Ukraine’s continued progress is by no means assured.
There are no signs of a massive Russian withdrawal, and Russian forces have continued to attack Ukrainian positions and strike Ukrainian towns and villages. In areas where Ukraine had an advantage, the Russian army could find a way to dig in, hold the front and wait out the winter, when the ground freezes and advance is more difficult. After a period of more rapid maneuvering, the fighting could slow down and revert to a war of attrition, with Russia ready to destroy populated areas with artillery pushing back into Ukraine.
But recent Ukrainian achievements have reshaped the politics of the war as well as the battlefield. Western countries now seem less likely to withdraw military support for Ukraine, which has proved crucial. Meanwhile, Russian President Vladimir V. Putin is facing unusual criticism at home over recent military losses — and concerns from Xi Jinping, the leader of China, Russia’s most powerful partner.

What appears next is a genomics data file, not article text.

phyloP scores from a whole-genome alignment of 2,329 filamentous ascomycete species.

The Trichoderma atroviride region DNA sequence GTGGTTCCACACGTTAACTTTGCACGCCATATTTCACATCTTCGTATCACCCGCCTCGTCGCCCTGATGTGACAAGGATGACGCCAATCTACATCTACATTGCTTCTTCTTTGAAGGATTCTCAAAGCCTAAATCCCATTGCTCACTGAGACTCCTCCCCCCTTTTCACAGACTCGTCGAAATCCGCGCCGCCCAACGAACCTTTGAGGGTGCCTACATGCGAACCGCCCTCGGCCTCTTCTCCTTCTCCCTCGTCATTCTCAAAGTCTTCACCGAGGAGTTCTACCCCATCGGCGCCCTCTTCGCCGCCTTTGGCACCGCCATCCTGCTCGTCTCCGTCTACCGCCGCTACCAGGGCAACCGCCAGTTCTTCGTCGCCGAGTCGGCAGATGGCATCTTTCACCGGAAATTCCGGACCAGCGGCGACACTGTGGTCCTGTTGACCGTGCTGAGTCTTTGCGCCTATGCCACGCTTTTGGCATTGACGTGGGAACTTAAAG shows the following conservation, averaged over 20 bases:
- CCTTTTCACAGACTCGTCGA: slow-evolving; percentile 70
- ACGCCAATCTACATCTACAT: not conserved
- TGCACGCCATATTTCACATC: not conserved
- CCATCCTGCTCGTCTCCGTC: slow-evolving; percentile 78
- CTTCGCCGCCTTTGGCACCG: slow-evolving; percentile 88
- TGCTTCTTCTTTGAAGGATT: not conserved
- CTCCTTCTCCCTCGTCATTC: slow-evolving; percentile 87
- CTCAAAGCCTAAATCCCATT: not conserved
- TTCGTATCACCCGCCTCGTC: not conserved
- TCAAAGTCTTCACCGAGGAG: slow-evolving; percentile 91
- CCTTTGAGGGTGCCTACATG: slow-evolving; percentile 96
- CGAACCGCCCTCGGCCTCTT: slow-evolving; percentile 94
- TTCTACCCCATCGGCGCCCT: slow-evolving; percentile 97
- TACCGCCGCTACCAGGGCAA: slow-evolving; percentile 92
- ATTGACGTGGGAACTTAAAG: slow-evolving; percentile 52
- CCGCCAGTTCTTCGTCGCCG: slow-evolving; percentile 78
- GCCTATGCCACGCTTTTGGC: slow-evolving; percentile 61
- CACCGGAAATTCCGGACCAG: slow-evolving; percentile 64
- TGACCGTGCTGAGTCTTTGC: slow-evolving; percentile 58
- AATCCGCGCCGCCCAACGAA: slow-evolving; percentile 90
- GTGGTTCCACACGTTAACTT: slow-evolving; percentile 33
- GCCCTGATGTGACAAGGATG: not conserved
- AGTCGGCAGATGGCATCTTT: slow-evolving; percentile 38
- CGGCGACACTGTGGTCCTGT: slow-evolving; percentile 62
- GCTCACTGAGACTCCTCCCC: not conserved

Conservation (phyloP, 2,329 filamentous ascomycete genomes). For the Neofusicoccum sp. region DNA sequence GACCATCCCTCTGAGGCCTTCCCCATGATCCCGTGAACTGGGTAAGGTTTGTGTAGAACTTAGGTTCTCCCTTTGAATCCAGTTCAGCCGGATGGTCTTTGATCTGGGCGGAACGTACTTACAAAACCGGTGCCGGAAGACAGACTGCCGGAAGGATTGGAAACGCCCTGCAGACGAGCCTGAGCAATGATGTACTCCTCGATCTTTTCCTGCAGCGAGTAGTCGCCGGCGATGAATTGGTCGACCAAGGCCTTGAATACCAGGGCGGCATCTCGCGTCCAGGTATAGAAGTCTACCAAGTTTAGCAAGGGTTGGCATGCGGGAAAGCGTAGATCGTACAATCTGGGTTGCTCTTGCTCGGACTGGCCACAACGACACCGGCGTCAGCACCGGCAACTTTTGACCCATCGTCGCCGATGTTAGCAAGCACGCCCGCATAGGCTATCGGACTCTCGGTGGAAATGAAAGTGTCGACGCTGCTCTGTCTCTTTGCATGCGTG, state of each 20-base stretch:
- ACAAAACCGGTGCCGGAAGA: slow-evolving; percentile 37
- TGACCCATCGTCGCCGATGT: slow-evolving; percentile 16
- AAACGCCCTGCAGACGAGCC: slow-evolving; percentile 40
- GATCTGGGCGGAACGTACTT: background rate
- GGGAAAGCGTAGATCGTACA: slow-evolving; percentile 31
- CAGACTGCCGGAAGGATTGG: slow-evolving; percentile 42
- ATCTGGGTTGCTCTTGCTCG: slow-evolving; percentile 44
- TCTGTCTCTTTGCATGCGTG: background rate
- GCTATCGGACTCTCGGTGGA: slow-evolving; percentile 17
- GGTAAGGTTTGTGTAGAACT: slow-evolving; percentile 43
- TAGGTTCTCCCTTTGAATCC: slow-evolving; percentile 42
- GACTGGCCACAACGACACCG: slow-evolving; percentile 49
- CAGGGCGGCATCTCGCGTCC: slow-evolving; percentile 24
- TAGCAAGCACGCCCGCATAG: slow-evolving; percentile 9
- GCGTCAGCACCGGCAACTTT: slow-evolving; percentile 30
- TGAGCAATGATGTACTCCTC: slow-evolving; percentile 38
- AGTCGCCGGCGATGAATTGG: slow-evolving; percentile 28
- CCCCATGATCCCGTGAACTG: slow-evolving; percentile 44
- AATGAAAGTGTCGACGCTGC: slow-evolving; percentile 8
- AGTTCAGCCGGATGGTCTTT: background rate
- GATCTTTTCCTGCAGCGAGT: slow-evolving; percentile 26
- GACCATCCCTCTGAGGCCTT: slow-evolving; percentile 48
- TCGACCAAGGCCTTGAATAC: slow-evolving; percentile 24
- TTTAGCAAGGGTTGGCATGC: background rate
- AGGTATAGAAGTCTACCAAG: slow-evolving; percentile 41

In this climate, Russia’s central issue — the lack of trained, motivated fighters — is not easy to solve. Putin’s announcement on Wednesday of a “partial mobilization” of people with military experience in which about 300,000 soldiers will be called up could help replenish Russian forces. But the quality of new recruits is unclear, and it could take time to organize and deploy them, limiting their immediate effectiveness on the battlefield.
Although still considered unlikely, it is now conceivable that continued Ukrainian successes could lead to a collapse of Russian morale and fighting ability, Mr. Muzyka, an analyst at Rochan Consulting, he wrote on Monday.
“It is no longer science fiction to think that the war will end in a few weeks, months, not years,” Musyka wrote.